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ASN Wikibase Occurrence # 52965
Last updated: 3 May 2021
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Time:23:42 LT
Type:Vickers Wellington Mk II
Owner/operator:12 Squadron Royal Air Force (12 Sqn RAF)
Registration: W5442
Fatalities:Fatalities: 3 / Occupants: 6
Aircraft damage: Written off (damaged beyond repair)
Location:along the Kagerweg road near Beverwijk, Noord-Holland -   Netherlands
Phase: Combat
Departure airport:RAF Waltham
Destination airport:
9th March 1942 Gee-guided Raid on Essen

Departure Airfield: RAF Waltham (Binbrook too boggy for heavy bomber take-off)
Takeoff time: 20:39

Returning from the raid on Essen, W5442 had been damaged by Flak and limped toward the Dutch coast. It had a damaged port engine, generator and hydraulic failure and had been steadily losing altitude. The hydraulic pumps for the rear and front turret on a Wellington are powered by the left engine, failure of this engine meant there was no hydraulic pressure for rotating the turrets, but this could be done manually, although much slower.

Suddenly the aircraft was racked from underneath by 20 mm cannon fire with tracer. A Ju 88C night fighter had positioned itself underneath the bomber and raked the unprotected underside. At the controls was Luftwaffe pilot Oberleutnant Alois Lechner of the Einsatzstaffel E./NJG 2 based at Gilze-Rijen airfield. The Air Raid Precautions Department at Haarlem witnessed the final moments of the Wellington, just before 23.30 hrs the air raid warning signal was given, moments later the aircraft passed overhead. The batteries at Velsen and Beverwijk came into action and also reported hitting the aircraft. Flt Sgt Scragg was hit in his chest and the aircraft was now on fire.

The Captain gave the order to abandon aircraft. Sgt Chedd bailed out; Sgt Arnold either came forward at this stage, or was already forward due to the hydraulic system failure, put a parachute on his friend Reuben and dropped him out of the aircraft before jumping after him. 8 minutes after passing over the battery, the aircraft crashed landed in a field near the Kagerweg at Beverwijk killing Sgt Murdo and Sgt Sanders. Sgt Murdo, who was only 19 years old and on his first operational flight, had frozen with fear to his guns. The Captain, PO Buchanan was so badly injured that the Germans repatriated him to the UK through the Red Cross.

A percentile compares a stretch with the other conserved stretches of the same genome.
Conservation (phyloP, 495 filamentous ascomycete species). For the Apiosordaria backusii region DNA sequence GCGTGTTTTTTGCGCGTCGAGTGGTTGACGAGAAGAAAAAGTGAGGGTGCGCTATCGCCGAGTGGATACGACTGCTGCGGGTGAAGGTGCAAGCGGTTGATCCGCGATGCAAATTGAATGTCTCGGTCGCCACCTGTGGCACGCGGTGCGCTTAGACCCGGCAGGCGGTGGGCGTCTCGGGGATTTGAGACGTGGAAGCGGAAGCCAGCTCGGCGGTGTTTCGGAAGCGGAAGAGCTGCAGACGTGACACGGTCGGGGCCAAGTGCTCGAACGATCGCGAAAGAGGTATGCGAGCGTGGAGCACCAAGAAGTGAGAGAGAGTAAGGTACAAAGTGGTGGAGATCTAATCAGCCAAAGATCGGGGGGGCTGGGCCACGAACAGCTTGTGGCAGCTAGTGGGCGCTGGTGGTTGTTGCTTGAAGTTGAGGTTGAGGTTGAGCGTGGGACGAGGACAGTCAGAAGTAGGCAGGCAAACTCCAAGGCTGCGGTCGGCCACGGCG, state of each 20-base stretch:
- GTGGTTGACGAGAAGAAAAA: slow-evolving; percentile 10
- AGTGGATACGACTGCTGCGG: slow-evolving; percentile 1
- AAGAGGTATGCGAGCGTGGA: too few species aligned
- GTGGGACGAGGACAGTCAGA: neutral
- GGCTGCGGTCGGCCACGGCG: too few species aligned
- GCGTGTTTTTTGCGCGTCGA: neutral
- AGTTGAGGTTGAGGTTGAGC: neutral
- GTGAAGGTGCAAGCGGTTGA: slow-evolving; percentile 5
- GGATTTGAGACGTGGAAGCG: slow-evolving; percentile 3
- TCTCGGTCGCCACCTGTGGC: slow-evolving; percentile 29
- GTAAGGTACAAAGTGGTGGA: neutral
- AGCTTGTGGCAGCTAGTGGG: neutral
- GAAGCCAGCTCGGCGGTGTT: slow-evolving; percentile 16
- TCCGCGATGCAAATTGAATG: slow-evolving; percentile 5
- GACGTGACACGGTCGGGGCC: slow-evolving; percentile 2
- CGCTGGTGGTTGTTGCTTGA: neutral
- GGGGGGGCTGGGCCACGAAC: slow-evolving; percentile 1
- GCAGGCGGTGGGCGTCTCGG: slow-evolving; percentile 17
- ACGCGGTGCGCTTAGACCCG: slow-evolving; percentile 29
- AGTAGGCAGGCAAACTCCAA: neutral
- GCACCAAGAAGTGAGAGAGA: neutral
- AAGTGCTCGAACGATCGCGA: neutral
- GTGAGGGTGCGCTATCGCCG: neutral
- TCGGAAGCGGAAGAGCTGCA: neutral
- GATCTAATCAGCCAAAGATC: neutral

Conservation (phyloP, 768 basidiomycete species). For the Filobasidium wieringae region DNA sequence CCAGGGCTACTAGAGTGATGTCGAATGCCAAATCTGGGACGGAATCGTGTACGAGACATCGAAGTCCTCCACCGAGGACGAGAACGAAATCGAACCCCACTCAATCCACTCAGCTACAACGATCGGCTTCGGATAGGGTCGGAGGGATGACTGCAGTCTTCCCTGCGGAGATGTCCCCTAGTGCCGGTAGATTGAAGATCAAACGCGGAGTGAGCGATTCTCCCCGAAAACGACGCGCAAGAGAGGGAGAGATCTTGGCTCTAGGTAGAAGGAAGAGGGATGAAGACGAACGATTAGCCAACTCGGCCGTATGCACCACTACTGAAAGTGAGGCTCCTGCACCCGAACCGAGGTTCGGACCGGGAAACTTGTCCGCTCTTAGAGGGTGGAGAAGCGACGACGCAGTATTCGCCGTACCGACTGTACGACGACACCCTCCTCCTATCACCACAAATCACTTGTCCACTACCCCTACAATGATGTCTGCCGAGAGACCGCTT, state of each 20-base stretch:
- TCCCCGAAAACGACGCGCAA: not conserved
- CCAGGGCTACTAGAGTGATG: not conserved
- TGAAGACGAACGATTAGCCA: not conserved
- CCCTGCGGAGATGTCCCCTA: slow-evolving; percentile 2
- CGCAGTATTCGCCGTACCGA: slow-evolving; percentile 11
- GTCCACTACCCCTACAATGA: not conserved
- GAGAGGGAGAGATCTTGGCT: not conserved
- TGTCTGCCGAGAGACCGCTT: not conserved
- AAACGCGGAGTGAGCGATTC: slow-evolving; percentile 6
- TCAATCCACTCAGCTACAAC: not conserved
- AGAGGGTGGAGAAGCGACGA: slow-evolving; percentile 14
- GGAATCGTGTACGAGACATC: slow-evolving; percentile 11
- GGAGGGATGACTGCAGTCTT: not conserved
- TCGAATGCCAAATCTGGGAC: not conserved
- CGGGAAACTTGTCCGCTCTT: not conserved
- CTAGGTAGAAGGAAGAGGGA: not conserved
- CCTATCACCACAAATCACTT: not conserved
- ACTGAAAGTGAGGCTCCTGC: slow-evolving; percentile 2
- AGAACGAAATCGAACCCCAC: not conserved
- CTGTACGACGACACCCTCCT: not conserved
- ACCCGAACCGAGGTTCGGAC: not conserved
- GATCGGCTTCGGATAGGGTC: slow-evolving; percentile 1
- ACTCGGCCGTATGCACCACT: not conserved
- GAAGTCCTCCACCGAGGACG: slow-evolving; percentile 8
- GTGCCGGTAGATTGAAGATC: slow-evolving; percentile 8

Crash location:,4.683094&spn=0.015818,0.045362&t=h&z=15>

Because of the low altitude Sgt Arnold hurt his knee badly on landing. He found his friend F/Sgt Scragg and finding that he had died removed his wedding ring with the intention of sending it to his wife in New Zealand.

The Dutch police picked him up and held him in the local school until the Gestapo took him to Harlem Prison.

The next morning Maria Petronella de Vries an 8 years old schoolgirl was cycling to school along a road through the polder called Wijkermeerpolder. Suddenly out of the reeds on the lower side of the road (these roads had ditches on both sides with reeds on each bank) a uniformed man appeared. He said something in a strange language which she didn’t recognise. As her family hid people in their house from the Germans (not clear who, perhaps Jews), she was terrified of anyone wearing a uniform, especially the Germans and rode away quickly. Her father kept her home from school the following day for fear she might talk about it to other people. German records show that Sgt Chedd was captured on 9/10 March at Beverwijk, so it was probably him that she had seen.

The Luftwaffe Politzie collected Sgt Arnold from the prison and took him to hospital. Later he was moved to Dulag Luft, an allied aircrew de-briefing centre.

The grave reports for the General Cemetery at Bergen show that the dead crew members were buried on March 12th. Two were identifiable at the time of burial, but Sgt Sanders was buried as ‘unknown Sgt’, and named after the war.

Pilot: Plt Off R.H. Buchanan - Badly wounded. Confined in various hospital till repatriation to the UK. (no POW-number known)
2nd Pilot: Sgt. Patrick Gibbings Sanders - Bergen General Cemetery - Plot 1 Row D Grave 9.
Observer: Flt Sgt. Reuben Acton Scragg RNZAF - Bergen General Cemetery - Plot 1 Row D Grave 7.
Wireless Operator: Sgt. Charles John Cheddar - POW Number 24831 - Stalag VIII-B Lamsdorf and Stalag Luft IV - Gross Tychow /Pommern (in Poland now). Stalag VIII-B near Cieszyn (Teschen), Poland, was a sub camp of Stalag 8B (later renamed 344) which was the main camp 3km from Lamsdorf. His first mission with this crew, he was replacing their crews wireless operator Sgt. C R Duckham.
Wireless Operator/Air Gunner: Sgt. Henry Marshall Murdo - Bergen General Cemetery Plot 1 Row D Grave 8. The 19 year old was on his first mission and was there in place of their usual gunner, Sgt A G Macey.
Air Gunner: Sgt. Ronald A. Arnold - POW Number 24843 - Stalag VIII-B Lamsdorf and Stalag Luft IV - Gross Tychow /Pommern (in Poland now). Stalag VIII-B near Cieszyn (Teschen), Poland, was a sub camp of Stalag 8B (later renamed 344) which was the main camp 3km from Lamsdorf.


Chris Roberts, Grandson of Sgt RA Arnold. Rear Gunner.
Nachtjagd Combat Archive The Early Years part two
Bomber command Losses 1942


Revision history:

17-Dec-2008 11:45 ASN archive Added
01-Aug-2009 12:43 Chris Roberts Updated
01-Aug-2009 12:43 harro Updated
18-Jun-2011 12:23 Anon. Updated [Source, Narrative]
08-Mar-2017 10:33 TigerTimon Updated [Time, Operator, Location, Phase, Departure airport, Destination airport, Source, Narrative]
06-Nov-2017 09:20 Laurent Rizzotti Updated [Aircraft type]
13-Nov-2017 16:35 Red Dragon Updated [Operator]
18-Oct-2018 19:18 Nepa Updated [Operator, Destination airport, Operator]
07-Nov-2019 19:41 TigerTimon Updated [Time, Cn, Other fatalities, Location, Source, Embed code, Narrative]

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